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Wim Wenders Following The Footsteps Of Pina Bausch

The German director talks about his new film on the work of the late German choreographer, Pina Bausch. Capturing the creative genius -- and mystery -- of one of the 20th century’s great artists. And doing it in 3D.

Ariane Bavelier

They both had the same taste for radical experiences, and the same fear of words. "Me and her, we couldn't trust the past," Wim Wenders says. "We always had to discover things on our own. So when I saw Café Muller 20 years ago, I had to admit -- even as a man who had always rejected dancing -- that Pina said more about the relationship between men and women in 40 minutes than a thousand hours of cinema ever could."

It was after this encounter that Wenders had the idea of a film on Pina Bausch that would focus on her way of looking at things, on her capacity to make body movements express human relations in their most profound and precise form.

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War In Ukraine, Day 85: Russia’s "Smaller" Operations And Shrinking Ambitions

U.S. Department of Defense officials report that instead of the typical battalion tactical groups in Ukraine, which number several hundred soldiers, the Russians have now shifted to attacks by smaller units.

Ukrainian soldiers in Donbas

Meike Eijsberg, Cameron Manley and Emma Albright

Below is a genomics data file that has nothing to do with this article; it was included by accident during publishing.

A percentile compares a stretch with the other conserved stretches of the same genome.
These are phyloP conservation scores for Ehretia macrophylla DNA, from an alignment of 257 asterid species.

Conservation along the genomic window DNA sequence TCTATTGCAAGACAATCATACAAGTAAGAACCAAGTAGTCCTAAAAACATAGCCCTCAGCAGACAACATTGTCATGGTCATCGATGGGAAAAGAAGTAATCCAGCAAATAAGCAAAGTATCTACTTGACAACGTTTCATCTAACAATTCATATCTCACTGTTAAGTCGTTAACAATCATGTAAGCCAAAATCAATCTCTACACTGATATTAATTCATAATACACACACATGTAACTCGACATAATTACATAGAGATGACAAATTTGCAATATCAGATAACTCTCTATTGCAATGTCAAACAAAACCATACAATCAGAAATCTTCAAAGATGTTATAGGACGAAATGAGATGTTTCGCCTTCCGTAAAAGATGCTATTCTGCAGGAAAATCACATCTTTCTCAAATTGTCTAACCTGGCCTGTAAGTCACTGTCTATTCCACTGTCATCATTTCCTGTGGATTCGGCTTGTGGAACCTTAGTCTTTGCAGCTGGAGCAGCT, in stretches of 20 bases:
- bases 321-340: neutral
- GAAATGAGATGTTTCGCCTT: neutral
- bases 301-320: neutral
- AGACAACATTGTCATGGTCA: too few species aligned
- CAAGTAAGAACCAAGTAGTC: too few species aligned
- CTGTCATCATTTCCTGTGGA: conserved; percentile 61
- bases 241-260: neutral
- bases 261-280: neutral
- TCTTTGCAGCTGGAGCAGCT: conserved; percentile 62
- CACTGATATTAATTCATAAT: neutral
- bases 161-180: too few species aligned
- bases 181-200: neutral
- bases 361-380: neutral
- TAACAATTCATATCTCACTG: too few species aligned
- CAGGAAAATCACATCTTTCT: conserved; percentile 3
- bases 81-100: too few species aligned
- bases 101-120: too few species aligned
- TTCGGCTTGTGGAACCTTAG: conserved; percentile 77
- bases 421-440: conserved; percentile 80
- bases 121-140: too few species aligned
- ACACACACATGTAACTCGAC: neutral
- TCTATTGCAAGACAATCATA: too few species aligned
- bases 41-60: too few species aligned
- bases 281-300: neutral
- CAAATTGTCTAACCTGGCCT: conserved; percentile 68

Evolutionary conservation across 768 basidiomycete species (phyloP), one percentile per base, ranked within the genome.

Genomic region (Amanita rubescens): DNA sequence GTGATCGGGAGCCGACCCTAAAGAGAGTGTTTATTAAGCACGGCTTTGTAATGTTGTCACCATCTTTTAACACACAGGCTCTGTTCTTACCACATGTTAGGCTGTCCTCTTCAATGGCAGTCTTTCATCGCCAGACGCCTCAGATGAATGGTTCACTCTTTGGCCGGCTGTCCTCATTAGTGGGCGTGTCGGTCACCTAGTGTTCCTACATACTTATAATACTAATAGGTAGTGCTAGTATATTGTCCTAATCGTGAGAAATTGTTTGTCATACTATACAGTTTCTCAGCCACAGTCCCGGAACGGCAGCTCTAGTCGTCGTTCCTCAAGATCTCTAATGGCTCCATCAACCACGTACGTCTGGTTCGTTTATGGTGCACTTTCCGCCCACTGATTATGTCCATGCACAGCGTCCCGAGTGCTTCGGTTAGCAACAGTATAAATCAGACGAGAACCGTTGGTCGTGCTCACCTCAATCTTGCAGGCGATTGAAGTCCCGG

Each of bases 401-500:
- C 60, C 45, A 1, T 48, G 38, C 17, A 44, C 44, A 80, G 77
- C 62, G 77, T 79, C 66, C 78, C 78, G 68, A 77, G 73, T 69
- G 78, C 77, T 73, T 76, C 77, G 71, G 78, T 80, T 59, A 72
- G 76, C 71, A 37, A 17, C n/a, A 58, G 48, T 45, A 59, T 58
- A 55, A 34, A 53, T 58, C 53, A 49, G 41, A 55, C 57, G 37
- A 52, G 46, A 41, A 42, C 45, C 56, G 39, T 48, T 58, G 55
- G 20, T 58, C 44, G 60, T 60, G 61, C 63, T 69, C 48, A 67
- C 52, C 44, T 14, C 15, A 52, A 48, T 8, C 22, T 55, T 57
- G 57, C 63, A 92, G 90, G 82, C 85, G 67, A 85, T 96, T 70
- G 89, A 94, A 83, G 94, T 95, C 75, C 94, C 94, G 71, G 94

A new Pentagon report has found that Russia is continuing to reduce the scale of its military actions toward more "small" operations, which is another sign that it has lowered the ambitions of its invasion of Ukraine.

Stay up-to-date with the latest on the Russia-Ukraine war, with our exclusive international coverage.

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The Washington Post, citing a U.S. Department of Defense official, reports that instead of the typical battalion tactical groups, which number several hundred soldiers, the Russians have now shifted to attacks by smaller units, each ranging from a few dozen to a hundred soldiers. These smaller units have also scaled down their objectives and are targeting towns, villages and crossroads.

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Central to the tragic absurdity of this war is the question of language. Vladimir Putin has repeated that protecting ethnic Russians and the Russian-speaking populations of Ukraine was a driving motivation for his invasion.

Yet one month on, a quick look at the map shows that many of the worst-hit cities are those where Russian is the predominant language: Kharkiv, Odesa, Kherson.

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